'Free Fire' Review: Less a Movie and More a Symphony of Bullets
The greatest movie shoot-out of all time takes place in Heat. This is known and uncontested. No — shut it. I said, un-con-tested. However, Ben Wheatley seems to have written a celluloid note to Michael Mann which is short and to the point:
Ten minute shootouts are for pussies.
Much love and all the bullets,
To paraphrase the great Ron Swanson, “I’m worried what you just read was ‘A lot of bullets.” What I said was, ‘all the bullets.’ Do you understand?”
Because Sweet Mother of Jesus, Free Fire is almost nothing more than pure shoot-out. Wheatley quickly drops us into 1978 Boston, outside of a warehouse where a gun deal is going down. We meet a few characters, the gun deal quickly goes wrong (as they do), and cue the bullets. That’s your setup, that’s your exposition. Free Fire runs a tight 90 minutes, and a good 80 of those minutes is shoot-out. To be sure, it’s not a non-stop barrage of bullets for 80 minutes. The hails of bullets come in waves, with moments of respite where characters mainly yell at each other before taking up arms again, with Wheatley essentially conducting a firearms symphony.
Some might argue that Free Fire is barely a movie, in the usual sense. There’s very little in terms of plot beyond the question of “why did this all go to such shit,” a question that the film does not ask the viewer to overly engage in. And while it’s fair to call it little more than a giant action scene, that “little more” is what elevates it. Because, although there is nothing wrong with the exhaustion that comes with a good action film that is relentless (see: The Raid), Wheatley and co-writer Amy Jump wisely give their action breathing room, using the reload breaks between the gunfire to establish and build on the characters. And to provide the film with a wicked sense of humor, which mostly comes from a surprising pair of actors, in the form of Sharlto Copley and Armie Hammer.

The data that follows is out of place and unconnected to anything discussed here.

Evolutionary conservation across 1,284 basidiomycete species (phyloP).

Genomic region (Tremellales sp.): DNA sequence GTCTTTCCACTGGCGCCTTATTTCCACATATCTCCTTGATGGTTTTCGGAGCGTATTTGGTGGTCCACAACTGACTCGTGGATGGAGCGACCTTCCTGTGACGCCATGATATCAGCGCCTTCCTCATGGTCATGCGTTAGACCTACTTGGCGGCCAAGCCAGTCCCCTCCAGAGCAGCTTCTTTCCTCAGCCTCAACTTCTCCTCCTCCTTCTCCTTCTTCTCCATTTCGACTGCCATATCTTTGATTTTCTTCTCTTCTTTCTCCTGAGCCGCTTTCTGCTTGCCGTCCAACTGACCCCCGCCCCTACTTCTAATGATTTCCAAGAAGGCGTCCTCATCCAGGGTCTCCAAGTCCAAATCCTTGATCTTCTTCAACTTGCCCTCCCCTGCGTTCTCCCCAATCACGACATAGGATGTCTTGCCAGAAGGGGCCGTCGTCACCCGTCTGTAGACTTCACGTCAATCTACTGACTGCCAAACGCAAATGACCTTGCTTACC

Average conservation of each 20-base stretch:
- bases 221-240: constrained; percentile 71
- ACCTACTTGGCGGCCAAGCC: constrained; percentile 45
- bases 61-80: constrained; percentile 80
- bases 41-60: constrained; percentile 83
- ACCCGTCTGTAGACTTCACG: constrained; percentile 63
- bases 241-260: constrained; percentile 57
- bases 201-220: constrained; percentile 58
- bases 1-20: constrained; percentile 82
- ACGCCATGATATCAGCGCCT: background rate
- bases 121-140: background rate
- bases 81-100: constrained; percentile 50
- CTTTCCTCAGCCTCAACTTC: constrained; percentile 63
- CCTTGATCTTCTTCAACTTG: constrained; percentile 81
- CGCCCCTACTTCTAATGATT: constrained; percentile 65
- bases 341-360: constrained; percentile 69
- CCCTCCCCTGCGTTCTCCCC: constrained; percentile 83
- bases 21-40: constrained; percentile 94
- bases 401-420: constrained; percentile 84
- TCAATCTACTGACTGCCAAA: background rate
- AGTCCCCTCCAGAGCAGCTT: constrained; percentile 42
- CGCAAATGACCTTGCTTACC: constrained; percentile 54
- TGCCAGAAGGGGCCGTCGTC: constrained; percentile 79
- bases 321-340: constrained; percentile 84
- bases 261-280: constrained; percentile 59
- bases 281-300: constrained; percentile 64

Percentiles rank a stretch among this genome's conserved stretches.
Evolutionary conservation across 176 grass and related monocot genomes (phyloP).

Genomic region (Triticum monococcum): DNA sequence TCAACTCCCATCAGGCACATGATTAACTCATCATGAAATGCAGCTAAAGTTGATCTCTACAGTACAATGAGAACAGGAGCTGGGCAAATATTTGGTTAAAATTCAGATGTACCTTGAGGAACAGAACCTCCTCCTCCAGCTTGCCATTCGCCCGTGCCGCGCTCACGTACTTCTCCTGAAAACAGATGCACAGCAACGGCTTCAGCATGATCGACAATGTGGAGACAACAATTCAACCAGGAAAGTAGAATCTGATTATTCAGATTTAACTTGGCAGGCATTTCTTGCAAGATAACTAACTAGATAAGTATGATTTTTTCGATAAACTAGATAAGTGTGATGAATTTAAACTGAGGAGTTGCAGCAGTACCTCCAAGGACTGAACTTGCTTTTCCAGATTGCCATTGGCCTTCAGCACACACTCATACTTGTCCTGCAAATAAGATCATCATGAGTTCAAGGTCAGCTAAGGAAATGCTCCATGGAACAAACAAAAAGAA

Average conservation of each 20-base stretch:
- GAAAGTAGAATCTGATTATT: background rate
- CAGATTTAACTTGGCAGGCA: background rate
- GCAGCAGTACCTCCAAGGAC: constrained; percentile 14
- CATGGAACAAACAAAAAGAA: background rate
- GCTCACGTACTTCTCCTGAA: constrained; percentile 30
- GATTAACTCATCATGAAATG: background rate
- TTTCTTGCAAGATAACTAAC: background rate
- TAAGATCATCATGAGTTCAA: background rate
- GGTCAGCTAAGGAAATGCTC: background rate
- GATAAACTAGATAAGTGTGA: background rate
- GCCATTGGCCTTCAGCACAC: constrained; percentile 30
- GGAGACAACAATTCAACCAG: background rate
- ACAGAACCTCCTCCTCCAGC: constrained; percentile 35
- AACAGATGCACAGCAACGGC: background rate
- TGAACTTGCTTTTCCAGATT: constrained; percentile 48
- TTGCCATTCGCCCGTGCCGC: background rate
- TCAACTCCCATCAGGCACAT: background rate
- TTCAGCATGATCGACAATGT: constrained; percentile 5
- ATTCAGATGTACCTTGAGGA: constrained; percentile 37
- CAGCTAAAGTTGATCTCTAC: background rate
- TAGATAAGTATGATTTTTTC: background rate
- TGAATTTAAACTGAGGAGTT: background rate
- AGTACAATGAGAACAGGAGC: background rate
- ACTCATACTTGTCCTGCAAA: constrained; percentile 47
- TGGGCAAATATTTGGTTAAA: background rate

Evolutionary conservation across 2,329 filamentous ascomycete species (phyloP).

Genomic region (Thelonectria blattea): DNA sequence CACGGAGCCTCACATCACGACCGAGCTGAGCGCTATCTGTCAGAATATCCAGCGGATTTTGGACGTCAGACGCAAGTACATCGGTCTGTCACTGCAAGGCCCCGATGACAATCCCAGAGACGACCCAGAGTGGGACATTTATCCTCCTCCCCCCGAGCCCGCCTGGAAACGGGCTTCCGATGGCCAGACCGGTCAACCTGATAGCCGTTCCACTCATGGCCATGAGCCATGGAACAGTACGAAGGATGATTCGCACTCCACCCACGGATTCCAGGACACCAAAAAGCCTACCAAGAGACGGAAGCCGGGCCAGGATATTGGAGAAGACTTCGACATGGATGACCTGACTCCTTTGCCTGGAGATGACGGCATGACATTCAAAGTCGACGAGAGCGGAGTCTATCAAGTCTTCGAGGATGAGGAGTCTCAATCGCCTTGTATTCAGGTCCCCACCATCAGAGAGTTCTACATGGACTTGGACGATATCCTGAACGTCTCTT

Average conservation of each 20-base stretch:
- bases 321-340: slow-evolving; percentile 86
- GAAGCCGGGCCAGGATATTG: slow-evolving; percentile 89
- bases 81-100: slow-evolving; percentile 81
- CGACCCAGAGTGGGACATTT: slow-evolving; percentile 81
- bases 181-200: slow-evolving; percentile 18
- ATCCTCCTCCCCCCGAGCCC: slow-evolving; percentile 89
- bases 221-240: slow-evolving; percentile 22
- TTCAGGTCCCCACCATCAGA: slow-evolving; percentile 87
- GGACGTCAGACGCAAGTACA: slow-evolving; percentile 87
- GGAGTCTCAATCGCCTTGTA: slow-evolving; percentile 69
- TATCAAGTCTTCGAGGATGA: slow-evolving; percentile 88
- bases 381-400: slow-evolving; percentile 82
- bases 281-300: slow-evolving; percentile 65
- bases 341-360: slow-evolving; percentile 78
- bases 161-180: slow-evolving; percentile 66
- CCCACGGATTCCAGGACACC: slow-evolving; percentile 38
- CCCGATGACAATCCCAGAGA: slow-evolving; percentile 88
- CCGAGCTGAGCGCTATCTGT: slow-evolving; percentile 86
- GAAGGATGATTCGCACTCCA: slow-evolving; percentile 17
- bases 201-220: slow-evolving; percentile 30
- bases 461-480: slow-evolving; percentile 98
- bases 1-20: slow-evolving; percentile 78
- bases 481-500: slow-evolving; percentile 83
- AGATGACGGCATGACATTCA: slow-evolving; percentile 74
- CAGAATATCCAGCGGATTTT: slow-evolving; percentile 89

The rest of the cast is great — Brie Larson and Cillian Murphy are who they are, after all — but Copley and Hammer are stand-outs, which may be surprising given how Copley has been an increasingly annoying on-screen presence, while Hammer has largely been on-screen without presence. Copley’s frenetic energy is used to perfection here as the head of one half of this mini-war, a man who might prefer that a bullet go through him than his jacket. And Hammer, as the man brokering the deal, provides a hilarious zen in the middle of the zooming mayhem. Plus, he carries a mighty beard.
For those curious how one massive shootout can last this long, it’s because the film treats most of its characters like normal people. These are two groups of criminals trying to conduct a low-level arms deal. They aren’t each SEAL-level snipers running around in God Mode. They miss. They stumble on reloads. And when they get hit, they actually suffer from those hits (in mostly amusing ways, though there is a little gross-out factor at play). And given Wheatley’s past films, it is unsurprising that Free Fire has a natural style to showing all this that doesn’t quite feel like anything else we’ve seen before, while also clearly being a Ben Wheatley film.
My only criticism of the film is that Wheatley’s direction sometimes leans a little too much towards style and flying around. I found myself often with only a vague understanding of the layout and where the pockets of characters were situated vis-a-vie each other. This does not take away from the ultimate enjoyment of all it, and this is easily Wheatley’s most mainstream-accessible film to date. It’s just the one flaw in what is otherwise a diamond. A diamond buried at the bottom of a mountain of bullet casings.
Free Fire had its world premiere at the 2017 South by Southwest Conference.
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